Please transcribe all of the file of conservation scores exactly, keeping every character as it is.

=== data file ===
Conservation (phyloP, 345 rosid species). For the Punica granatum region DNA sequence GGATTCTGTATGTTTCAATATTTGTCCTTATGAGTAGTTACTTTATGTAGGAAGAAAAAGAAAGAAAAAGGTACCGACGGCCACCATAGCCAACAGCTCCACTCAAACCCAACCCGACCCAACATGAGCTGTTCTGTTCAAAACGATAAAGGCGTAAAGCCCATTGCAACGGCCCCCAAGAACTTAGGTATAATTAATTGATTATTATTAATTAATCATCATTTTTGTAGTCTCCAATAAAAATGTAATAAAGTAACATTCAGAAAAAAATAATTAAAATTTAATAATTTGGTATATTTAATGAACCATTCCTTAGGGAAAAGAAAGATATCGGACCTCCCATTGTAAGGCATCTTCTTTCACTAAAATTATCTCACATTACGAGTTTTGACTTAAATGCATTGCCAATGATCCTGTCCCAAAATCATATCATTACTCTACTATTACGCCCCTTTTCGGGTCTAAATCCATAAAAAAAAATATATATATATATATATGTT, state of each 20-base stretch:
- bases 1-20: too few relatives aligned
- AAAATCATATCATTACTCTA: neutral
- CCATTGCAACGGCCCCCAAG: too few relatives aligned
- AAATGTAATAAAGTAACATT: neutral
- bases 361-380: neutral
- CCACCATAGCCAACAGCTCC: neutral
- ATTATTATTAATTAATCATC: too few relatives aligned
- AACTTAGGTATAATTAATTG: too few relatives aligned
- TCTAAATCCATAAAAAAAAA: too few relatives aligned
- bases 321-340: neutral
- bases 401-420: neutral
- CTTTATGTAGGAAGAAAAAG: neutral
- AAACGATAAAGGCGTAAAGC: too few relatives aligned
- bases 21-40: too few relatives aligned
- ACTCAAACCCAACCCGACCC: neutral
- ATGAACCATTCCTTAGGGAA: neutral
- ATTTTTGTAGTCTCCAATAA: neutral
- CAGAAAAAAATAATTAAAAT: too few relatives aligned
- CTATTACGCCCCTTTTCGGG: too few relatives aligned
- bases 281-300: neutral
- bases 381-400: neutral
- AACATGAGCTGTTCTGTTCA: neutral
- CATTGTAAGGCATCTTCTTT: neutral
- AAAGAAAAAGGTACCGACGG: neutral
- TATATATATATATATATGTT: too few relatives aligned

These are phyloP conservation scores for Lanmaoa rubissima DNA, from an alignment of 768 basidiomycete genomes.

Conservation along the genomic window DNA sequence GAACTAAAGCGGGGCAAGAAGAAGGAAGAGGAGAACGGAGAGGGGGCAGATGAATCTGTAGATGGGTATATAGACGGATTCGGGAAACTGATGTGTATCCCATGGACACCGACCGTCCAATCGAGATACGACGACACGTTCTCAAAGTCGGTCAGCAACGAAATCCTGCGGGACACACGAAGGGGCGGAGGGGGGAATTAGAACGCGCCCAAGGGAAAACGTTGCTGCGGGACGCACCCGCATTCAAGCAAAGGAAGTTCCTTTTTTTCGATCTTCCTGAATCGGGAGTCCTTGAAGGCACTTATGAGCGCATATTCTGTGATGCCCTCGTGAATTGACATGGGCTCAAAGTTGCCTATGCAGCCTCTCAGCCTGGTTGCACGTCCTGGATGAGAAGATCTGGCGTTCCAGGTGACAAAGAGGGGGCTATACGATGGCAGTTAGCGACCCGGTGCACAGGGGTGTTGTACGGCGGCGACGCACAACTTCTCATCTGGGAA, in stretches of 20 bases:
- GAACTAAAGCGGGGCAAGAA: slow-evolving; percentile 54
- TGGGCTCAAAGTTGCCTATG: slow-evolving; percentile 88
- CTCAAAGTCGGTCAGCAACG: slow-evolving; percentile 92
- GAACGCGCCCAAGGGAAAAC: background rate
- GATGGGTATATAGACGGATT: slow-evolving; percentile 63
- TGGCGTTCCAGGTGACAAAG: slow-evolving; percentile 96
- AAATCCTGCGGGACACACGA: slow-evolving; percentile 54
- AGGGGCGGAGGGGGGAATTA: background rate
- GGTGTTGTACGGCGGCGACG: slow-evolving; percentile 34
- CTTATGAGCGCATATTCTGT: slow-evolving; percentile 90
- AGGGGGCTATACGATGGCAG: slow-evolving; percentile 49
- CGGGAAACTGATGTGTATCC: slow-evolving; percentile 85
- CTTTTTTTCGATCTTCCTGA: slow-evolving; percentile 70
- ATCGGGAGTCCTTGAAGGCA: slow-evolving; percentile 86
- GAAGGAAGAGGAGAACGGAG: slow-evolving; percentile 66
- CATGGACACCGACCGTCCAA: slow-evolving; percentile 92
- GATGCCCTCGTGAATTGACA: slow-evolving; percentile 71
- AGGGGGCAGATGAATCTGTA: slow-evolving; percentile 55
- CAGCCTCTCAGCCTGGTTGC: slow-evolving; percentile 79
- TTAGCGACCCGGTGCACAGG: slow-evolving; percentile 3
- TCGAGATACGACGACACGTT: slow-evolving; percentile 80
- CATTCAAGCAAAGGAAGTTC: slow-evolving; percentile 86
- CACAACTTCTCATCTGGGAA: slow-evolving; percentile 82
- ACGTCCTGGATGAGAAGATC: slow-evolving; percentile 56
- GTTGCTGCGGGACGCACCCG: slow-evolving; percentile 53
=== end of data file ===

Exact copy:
Conservation (phyloP, 345 rosid species). For the Punica granatum region DNA sequence GGATTCTGTATGTTTCAATATTTGTCCTTATGAGTAGTTACTTTATGTAGGAAGAAAAAGAAAGAAAAAGGTACCGACGGCCACCATAGCCAACAGCTCCACTCAAACCCAACCCGACCCAACATGAGCTGTTCTGTTCAAAACGATAAAGGCGTAAAGCCCATTGCAACGGCCCCCAAGAACTTAGGTATAATTAATTGATTATTATTAATTAATCATCATTTTTGTAGTCTCCAATAAAAATGTAATAAAGTAACATTCAGAAAAAAATAATTAAAATTTAATAATTTGGTATATTTAATGAACCATTCCTTAGGGAAAAGAAAGATATCGGACCTCCCATTGTAAGGCATCTTCTTTCACTAAAATTATCTCACATTACGAGTTTTGACTTAAATGCATTGCCAATGATCCTGTCCCAAAATCATATCATTACTCTACTATTACGCCCCTTTTCGGGTCTAAATCCATAAAAAAAAATATATATATATATATATGTT, state of each 20-base stretch:
- bases 1-20: too few relatives aligned
- AAAATCATATCATTACTCTA: neutral
- CCATTGCAACGGCCCCCAAG: too few relatives aligned
- AAATGTAATAAAGTAACATT: neutral
- bases 361-380: neutral
- CCACCATAGCCAACAGCTCC: neutral
- ATTATTATTAATTAATCATC: too few relatives aligned
- AACTTAGGTATAATTAATTG: too few relatives aligned
- TCTAAATCCATAAAAAAAAA: too few relatives aligned
- bases 321-340: neutral
- bases 401-420: neutral
- CTTTATGTAGGAAGAAAAAG: neutral
- AAACGATAAAGGCGTAAAGC: too few relatives aligned
- bases 21-40: too few relatives aligned
- ACTCAAACCCAACCCGACCC: neutral
- ATGAACCATTCCTTAGGGAA: neutral
- ATTTTTGTAGTCTCCAATAA: neutral
- CAGAAAAAAATAATTAAAAT: too few relatives aligned
- CTATTACGCCCCTTTTCGGG: too few relatives aligned
- bases 281-300: neutral
- bases 381-400: neutral
- AACATGAGCTGTTCTGTTCA: neutral
- CATTGTAAGGCATCTTCTTT: neutral
- AAAGAAAAAGGTACCGACGG: neutral
- TATATATATATATATATGTT: too few relatives aligned

These are phyloP conservation scores for Lanmaoa rubissima DNA, from an alignment of 768 basidiomycete genomes.

Conservation along the genomic window DNA sequence GAACTAAAGCGGGGCAAGAAGAAGGAAGAGGAGAACGGAGAGGGGGCAGATGAATCTGTAGATGGGTATATAGACGGATTCGGGAAACTGATGTGTATCCCATGGACACCGACCGTCCAATCGAGATACGACGACACGTTCTCAAAGTCGGTCAGCAACGAAATCCTGCGGGACACACGAAGGGGCGGAGGGGGGAATTAGAACGCGCCCAAGGGAAAACGTTGCTGCGGGACGCACCCGCATTCAAGCAAAGGAAGTTCCTTTTTTTCGATCTTCCTGAATCGGGAGTCCTTGAAGGCACTTATGAGCGCATATTCTGTGATGCCCTCGTGAATTGACATGGGCTCAAAGTTGCCTATGCAGCCTCTCAGCCTGGTTGCACGTCCTGGATGAGAAGATCTGGCGTTCCAGGTGACAAAGAGGGGGCTATACGATGGCAGTTAGCGACCCGGTGCACAGGGGTGTTGTACGGCGGCGACGCACAACTTCTCATCTGGGAA, in stretches of 20 bases:
- GAACTAAAGCGGGGCAAGAA: slow-evolving; percentile 54
- TGGGCTCAAAGTTGCCTATG: slow-evolving; percentile 88
- CTCAAAGTCGGTCAGCAACG: slow-evolving; percentile 92
- GAACGCGCCCAAGGGAAAAC: background rate
- GATGGGTATATAGACGGATT: slow-evolving; percentile 63
- TGGCGTTCCAGGTGACAAAG: slow-evolving; percentile 96
- AAATCCTGCGGGACACACGA: slow-evolving; percentile 54
- AGGGGCGGAGGGGGGAATTA: background rate
- GGTGTTGTACGGCGGCGACG: slow-evolving; percentile 34
- CTTATGAGCGCATATTCTGT: slow-evolving; percentile 90
- AGGGGGCTATACGATGGCAG: slow-evolving; percentile 49
- CGGGAAACTGATGTGTATCC: slow-evolving; percentile 85
- CTTTTTTTCGATCTTCCTGA: slow-evolving; percentile 70
- ATCGGGAGTCCTTGAAGGCA: slow-evolving; percentile 86
- GAAGGAAGAGGAGAACGGAG: slow-evolving; percentile 66
- CATGGACACCGACCGTCCAA: slow-evolving; percentile 92
- GATGCCCTCGTGAATTGACA: slow-evolving; percentile 71
- AGGGGGCAGATGAATCTGTA: slow-evolving; percentile 55
- CAGCCTCTCAGCCTGGTTGC: slow-evolving; percentile 79
- TTAGCGACCCGGTGCACAGG: slow-evolving; percentile 3
- TCGAGATACGACGACACGTT: slow-evolving; percentile 80
- CATTCAAGCAAAGGAAGTTC: slow-evolving; percentile 86
- CACAACTTCTCATCTGGGAA: slow-evolving; percentile 82
- ACGTCCTGGATGAGAAGATC: slow-evolving; percentile 56
- GTTGCTGCGGGACGCACCCG: slow-evolving; percentile 53